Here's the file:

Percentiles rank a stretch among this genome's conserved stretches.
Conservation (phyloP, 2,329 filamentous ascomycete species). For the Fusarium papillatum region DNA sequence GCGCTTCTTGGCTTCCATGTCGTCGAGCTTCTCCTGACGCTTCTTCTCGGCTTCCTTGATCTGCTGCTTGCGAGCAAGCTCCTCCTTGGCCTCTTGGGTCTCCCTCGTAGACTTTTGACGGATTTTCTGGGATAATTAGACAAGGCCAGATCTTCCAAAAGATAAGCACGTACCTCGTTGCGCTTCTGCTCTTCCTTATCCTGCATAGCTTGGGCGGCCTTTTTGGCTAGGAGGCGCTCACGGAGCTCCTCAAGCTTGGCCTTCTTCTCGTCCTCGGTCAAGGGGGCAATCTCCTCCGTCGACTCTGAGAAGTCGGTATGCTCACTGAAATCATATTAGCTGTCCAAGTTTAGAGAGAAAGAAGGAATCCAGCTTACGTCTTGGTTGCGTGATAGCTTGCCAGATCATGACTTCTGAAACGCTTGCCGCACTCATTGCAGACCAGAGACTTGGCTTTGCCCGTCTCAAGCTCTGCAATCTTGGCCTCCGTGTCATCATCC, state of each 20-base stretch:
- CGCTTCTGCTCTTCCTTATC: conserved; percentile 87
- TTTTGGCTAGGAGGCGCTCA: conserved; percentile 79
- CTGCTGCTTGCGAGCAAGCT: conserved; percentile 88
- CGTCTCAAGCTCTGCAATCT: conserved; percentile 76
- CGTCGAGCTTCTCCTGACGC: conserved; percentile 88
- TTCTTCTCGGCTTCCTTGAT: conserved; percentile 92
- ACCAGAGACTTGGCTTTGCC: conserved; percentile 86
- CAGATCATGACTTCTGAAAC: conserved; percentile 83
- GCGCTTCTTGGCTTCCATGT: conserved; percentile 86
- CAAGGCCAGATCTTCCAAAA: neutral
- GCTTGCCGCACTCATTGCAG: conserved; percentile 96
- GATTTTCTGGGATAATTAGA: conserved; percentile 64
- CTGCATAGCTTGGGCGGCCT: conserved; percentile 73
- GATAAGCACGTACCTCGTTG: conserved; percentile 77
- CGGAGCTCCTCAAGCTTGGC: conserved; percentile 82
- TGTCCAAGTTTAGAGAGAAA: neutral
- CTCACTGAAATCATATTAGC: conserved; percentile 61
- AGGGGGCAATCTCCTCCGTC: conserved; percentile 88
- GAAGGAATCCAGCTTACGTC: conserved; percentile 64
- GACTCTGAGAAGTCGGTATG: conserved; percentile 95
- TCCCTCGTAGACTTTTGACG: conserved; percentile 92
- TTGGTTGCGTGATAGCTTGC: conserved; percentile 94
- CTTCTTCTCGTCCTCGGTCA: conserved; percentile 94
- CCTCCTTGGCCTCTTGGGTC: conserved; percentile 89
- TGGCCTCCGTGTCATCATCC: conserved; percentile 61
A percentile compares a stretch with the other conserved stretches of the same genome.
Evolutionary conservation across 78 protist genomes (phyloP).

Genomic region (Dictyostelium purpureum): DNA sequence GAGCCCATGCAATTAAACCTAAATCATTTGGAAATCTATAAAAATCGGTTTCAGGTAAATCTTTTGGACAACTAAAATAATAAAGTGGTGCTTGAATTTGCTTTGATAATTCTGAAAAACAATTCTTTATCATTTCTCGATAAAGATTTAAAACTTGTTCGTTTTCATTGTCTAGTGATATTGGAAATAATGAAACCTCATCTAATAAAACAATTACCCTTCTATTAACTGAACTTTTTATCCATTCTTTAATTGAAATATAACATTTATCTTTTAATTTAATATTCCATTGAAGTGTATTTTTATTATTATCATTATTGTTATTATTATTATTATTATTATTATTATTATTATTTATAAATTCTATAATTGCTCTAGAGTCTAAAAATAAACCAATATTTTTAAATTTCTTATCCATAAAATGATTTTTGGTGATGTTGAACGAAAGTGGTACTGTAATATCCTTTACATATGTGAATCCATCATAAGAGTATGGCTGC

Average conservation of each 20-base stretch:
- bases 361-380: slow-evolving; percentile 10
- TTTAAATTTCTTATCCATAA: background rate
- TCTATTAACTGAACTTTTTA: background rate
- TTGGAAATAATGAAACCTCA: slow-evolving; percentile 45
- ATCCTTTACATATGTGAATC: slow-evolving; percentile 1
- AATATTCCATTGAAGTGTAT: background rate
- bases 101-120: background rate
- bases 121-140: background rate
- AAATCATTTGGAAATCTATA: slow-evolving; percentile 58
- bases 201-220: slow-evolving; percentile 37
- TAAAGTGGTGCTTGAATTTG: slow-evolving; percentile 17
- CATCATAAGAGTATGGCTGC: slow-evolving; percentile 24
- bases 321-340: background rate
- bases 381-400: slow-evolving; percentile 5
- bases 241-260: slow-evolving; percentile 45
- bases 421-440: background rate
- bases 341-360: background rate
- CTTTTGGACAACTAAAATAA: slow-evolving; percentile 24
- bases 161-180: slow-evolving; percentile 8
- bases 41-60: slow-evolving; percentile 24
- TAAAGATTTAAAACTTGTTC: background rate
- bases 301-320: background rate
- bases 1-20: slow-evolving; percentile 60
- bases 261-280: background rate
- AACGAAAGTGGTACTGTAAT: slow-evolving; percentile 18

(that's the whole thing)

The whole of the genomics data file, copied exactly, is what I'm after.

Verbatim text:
Percentiles rank a stretch among this genome's conserved stretches.
Conservation (phyloP, 2,329 filamentous ascomycete species). For the Fusarium papillatum region DNA sequence GCGCTTCTTGGCTTCCATGTCGTCGAGCTTCTCCTGACGCTTCTTCTCGGCTTCCTTGATCTGCTGCTTGCGAGCAAGCTCCTCCTTGGCCTCTTGGGTCTCCCTCGTAGACTTTTGACGGATTTTCTGGGATAATTAGACAAGGCCAGATCTTCCAAAAGATAAGCACGTACCTCGTTGCGCTTCTGCTCTTCCTTATCCTGCATAGCTTGGGCGGCCTTTTTGGCTAGGAGGCGCTCACGGAGCTCCTCAAGCTTGGCCTTCTTCTCGTCCTCGGTCAAGGGGGCAATCTCCTCCGTCGACTCTGAGAAGTCGGTATGCTCACTGAAATCATATTAGCTGTCCAAGTTTAGAGAGAAAGAAGGAATCCAGCTTACGTCTTGGTTGCGTGATAGCTTGCCAGATCATGACTTCTGAAACGCTTGCCGCACTCATTGCAGACCAGAGACTTGGCTTTGCCCGTCTCAAGCTCTGCAATCTTGGCCTCCGTGTCATCATCC, state of each 20-base stretch:
- CGCTTCTGCTCTTCCTTATC: conserved; percentile 87
- TTTTGGCTAGGAGGCGCTCA: conserved; percentile 79
- CTGCTGCTTGCGAGCAAGCT: conserved; percentile 88
- CGTCTCAAGCTCTGCAATCT: conserved; percentile 76
- CGTCGAGCTTCTCCTGACGC: conserved; percentile 88
- TTCTTCTCGGCTTCCTTGAT: conserved; percentile 92
- ACCAGAGACTTGGCTTTGCC: conserved; percentile 86
- CAGATCATGACTTCTGAAAC: conserved; percentile 83
- GCGCTTCTTGGCTTCCATGT: conserved; percentile 86
- CAAGGCCAGATCTTCCAAAA: neutral
- GCTTGCCGCACTCATTGCAG: conserved; percentile 96
- GATTTTCTGGGATAATTAGA: conserved; percentile 64
- CTGCATAGCTTGGGCGGCCT: conserved; percentile 73
- GATAAGCACGTACCTCGTTG: conserved; percentile 77
- CGGAGCTCCTCAAGCTTGGC: conserved; percentile 82
- TGTCCAAGTTTAGAGAGAAA: neutral
- CTCACTGAAATCATATTAGC: conserved; percentile 61
- AGGGGGCAATCTCCTCCGTC: conserved; percentile 88
- GAAGGAATCCAGCTTACGTC: conserved; percentile 64
- GACTCTGAGAAGTCGGTATG: conserved; percentile 95
- TCCCTCGTAGACTTTTGACG: conserved; percentile 92
- TTGGTTGCGTGATAGCTTGC: conserved; percentile 94
- CTTCTTCTCGTCCTCGGTCA: conserved; percentile 94
- CCTCCTTGGCCTCTTGGGTC: conserved; percentile 89
- TGGCCTCCGTGTCATCATCC: conserved; percentile 61
A percentile compares a stretch with the other conserved stretches of the same genome.
Evolutionary conservation across 78 protist genomes (phyloP).

Genomic region (Dictyostelium purpureum): DNA sequence GAGCCCATGCAATTAAACCTAAATCATTTGGAAATCTATAAAAATCGGTTTCAGGTAAATCTTTTGGACAACTAAAATAATAAAGTGGTGCTTGAATTTGCTTTGATAATTCTGAAAAACAATTCTTTATCATTTCTCGATAAAGATTTAAAACTTGTTCGTTTTCATTGTCTAGTGATATTGGAAATAATGAAACCTCATCTAATAAAACAATTACCCTTCTATTAACTGAACTTTTTATCCATTCTTTAATTGAAATATAACATTTATCTTTTAATTTAATATTCCATTGAAGTGTATTTTTATTATTATCATTATTGTTATTATTATTATTATTATTATTATTATTATTATTTATAAATTCTATAATTGCTCTAGAGTCTAAAAATAAACCAATATTTTTAAATTTCTTATCCATAAAATGATTTTTGGTGATGTTGAACGAAAGTGGTACTGTAATATCCTTTACATATGTGAATCCATCATAAGAGTATGGCTGC

Average conservation of each 20-base stretch:
- bases 361-380: slow-evolving; percentile 10
- TTTAAATTTCTTATCCATAA: background rate
- TCTATTAACTGAACTTTTTA: background rate
- TTGGAAATAATGAAACCTCA: slow-evolving; percentile 45
- ATCCTTTACATATGTGAATC: slow-evolving; percentile 1
- AATATTCCATTGAAGTGTAT: background rate
- bases 101-120: background rate
- bases 121-140: background rate
- AAATCATTTGGAAATCTATA: slow-evolving; percentile 58
- bases 201-220: slow-evolving; percentile 37
- TAAAGTGGTGCTTGAATTTG: slow-evolving; percentile 17
- CATCATAAGAGTATGGCTGC: slow-evolving; percentile 24
- bases 321-340: background rate
- bases 381-400: slow-evolving; percentile 5
- bases 241-260: slow-evolving; percentile 45
- bases 421-440: background rate
- bases 341-360: background rate
- CTTTTGGACAACTAAAATAA: slow-evolving; percentile 24
- bases 161-180: slow-evolving; percentile 8
- bases 41-60: slow-evolving; percentile 24
- TAAAGATTTAAAACTTGTTC: background rate
- bases 301-320: background rate
- bases 1-20: slow-evolving; percentile 60
- bases 261-280: background rate
- AACGAAAGTGGTACTGTAAT: slow-evolving; percentile 18